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Psychadelic2012

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This must be different for everyone. I assume you went to a different school/program for your various degrees? I don't think the difference is masters vs. doctorate, or even one field vs. another.

Regarding the "mind rape," I'm getting that now in my clinical work and it's making me bat sh** crazy. Sometimes I think I'm on the edge of a psychotic break, seriously. But I have a completely manipulative, needy, socially inept loony bin for a supervisor. My point is, I keep telling myself that it's not the work, it's the people involved that make it or break it.

Edit: I just want to add that I think the constant changes are part of the process for anyone. The "I think you should change X to Y," resulting in the student changing X to Y, followed by, "No! Don't do Y, it needs to be X," even multiple times, seems very common.
 

Pragma

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What are your experiences with the Dissertation and Oral Defense? I have completed three MS degrees and Theses but the Dissertation process is very labor intensive with vagueness and confusions during the process. The MS Theses process was more collaborative and student friendly than the Doctoral Dissertation process. I hate to be critical about this process but to some extent it is a humbling or negative experience and there seems to be some limits of the process that almost parallels verbal abuse or even verbal bullying by committee members and/or faculty. One of my committee members spend a good thirty minutes during a review of verbiage of a specific use of a word I used. At one point I was told my literature review was too long to the point of not having a narrow focus. I shortened my literature review, so at another meeting I was informed that the literature review needs to be more broadly based.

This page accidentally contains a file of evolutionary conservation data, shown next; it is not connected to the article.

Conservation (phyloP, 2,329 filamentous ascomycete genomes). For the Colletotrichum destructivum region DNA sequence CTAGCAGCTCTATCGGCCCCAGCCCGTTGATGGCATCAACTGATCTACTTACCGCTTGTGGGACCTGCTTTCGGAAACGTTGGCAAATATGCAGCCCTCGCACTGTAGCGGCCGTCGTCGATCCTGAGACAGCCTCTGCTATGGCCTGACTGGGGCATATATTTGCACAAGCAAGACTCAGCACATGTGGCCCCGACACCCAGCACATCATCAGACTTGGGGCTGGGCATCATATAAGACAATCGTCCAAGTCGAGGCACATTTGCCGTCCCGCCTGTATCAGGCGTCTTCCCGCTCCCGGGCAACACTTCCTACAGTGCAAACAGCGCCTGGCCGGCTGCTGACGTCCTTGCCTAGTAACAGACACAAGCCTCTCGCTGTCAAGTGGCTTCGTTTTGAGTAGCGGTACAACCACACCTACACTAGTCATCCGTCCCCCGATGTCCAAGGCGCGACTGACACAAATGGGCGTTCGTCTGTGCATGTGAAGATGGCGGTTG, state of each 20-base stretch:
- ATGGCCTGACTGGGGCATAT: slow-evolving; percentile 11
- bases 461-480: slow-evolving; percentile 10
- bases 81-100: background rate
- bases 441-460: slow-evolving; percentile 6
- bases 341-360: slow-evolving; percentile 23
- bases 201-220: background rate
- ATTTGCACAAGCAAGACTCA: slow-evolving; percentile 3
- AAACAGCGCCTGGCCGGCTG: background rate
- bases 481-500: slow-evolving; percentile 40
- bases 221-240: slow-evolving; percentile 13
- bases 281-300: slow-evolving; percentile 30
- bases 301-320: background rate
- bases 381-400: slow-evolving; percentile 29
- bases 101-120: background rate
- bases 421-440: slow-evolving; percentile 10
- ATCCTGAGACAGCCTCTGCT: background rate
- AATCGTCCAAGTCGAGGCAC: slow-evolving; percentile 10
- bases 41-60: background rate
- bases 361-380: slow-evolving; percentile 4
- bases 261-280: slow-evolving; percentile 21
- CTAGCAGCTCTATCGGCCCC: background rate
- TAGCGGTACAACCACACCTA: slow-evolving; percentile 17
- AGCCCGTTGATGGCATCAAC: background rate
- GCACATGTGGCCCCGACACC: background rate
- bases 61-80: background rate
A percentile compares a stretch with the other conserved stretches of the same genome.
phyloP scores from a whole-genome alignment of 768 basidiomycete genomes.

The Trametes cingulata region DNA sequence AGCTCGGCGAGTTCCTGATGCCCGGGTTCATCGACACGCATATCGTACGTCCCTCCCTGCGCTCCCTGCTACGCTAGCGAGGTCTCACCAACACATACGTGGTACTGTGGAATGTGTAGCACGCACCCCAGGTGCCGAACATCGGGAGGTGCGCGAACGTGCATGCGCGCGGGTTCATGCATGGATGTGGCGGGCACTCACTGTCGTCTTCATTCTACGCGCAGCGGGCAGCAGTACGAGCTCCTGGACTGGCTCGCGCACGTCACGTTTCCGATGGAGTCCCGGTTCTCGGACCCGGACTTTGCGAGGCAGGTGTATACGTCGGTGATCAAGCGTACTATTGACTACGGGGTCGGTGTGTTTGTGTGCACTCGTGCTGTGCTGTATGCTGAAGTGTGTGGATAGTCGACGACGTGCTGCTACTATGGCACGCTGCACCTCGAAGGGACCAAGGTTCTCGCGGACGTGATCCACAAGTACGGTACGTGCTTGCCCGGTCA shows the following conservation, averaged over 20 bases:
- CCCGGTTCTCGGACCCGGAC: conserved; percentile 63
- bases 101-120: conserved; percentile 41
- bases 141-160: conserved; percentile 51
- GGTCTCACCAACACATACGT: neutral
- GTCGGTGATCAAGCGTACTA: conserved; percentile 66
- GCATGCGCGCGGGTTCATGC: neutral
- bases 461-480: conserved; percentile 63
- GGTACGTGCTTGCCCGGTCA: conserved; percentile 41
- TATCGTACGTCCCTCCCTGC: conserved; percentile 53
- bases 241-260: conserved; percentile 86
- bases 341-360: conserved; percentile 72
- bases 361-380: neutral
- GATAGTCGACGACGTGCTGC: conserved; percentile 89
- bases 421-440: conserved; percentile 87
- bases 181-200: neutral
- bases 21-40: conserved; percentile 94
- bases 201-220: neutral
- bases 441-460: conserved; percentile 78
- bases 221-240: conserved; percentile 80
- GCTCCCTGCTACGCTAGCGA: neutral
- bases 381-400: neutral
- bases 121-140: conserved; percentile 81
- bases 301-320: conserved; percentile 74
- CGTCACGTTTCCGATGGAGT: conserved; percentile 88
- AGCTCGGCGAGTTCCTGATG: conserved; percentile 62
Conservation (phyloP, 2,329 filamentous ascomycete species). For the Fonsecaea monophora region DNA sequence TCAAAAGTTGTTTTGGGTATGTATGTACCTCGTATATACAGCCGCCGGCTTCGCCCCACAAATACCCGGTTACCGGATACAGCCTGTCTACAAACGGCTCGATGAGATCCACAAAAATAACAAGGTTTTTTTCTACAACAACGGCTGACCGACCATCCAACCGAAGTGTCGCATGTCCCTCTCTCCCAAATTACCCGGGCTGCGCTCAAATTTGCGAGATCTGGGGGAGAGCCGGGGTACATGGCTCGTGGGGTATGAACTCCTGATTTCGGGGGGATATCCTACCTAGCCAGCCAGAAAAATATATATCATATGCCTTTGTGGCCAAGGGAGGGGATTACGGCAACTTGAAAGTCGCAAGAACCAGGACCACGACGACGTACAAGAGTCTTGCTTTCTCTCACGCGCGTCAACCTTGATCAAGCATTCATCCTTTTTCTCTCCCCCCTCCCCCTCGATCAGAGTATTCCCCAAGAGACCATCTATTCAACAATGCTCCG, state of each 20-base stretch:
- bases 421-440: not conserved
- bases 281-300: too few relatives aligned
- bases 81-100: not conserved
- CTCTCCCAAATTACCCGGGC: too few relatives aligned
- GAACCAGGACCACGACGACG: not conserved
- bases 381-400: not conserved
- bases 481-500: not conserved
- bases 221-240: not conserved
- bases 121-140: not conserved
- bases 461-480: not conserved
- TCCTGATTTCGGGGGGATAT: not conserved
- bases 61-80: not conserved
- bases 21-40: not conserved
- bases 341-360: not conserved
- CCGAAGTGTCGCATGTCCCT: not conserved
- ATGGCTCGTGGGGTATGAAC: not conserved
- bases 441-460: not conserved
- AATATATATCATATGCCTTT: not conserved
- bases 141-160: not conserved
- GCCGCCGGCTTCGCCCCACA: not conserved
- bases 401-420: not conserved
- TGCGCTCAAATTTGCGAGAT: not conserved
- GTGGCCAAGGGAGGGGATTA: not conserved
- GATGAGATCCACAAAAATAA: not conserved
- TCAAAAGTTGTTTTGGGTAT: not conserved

The mental gymnastics or "Mind Rape" that happens during this process...Is it really necessary? I've worked on this for some two-three years and my proposal is officially approved but now I have a new faculty member engaged in the process who believes I should look at a different research topic and he wants me to change my title and develop a different survey with different questions.

Has anybody given up at this point in time....you almost need to have an attorney representing you and a Judge presiding during these meetings with Dissertation Committee members. Does being a Dissertation Committee member allow these individuals too much power so they feel it is their right to be rude and obnoxious?
I am not really certain how this process works in professional psychology schools, but I have heard it is quite different from dissertation defenses in Boulder-model programs. My experience in a PhD program was a positive one. It took over a year to complete the entire project (fast compared to a lot of people I know...some people spread it out over multiple years), but the proposal defense and the final defense itself were quite cordial. I think that the several committee members understand how much work goes into conducting original research, but want to put you through your paces appropriately and challenge you. They assume that you are operating at the highest level of academic rigor, and will hold your performance to that standard.

I know some have referred to it as "hazing" before, but really they just want to be sure that you know your stuff. It is a rite of passage. Sometimes you have to do some revisions, and if you can't answer questions adequately, you may have to do the defense over and make some changes. In reality though, you spend so long creating and implementing the study that you know it inside and out compared to the committee. Most people I know feel it goes well.
 
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AcronymAllergy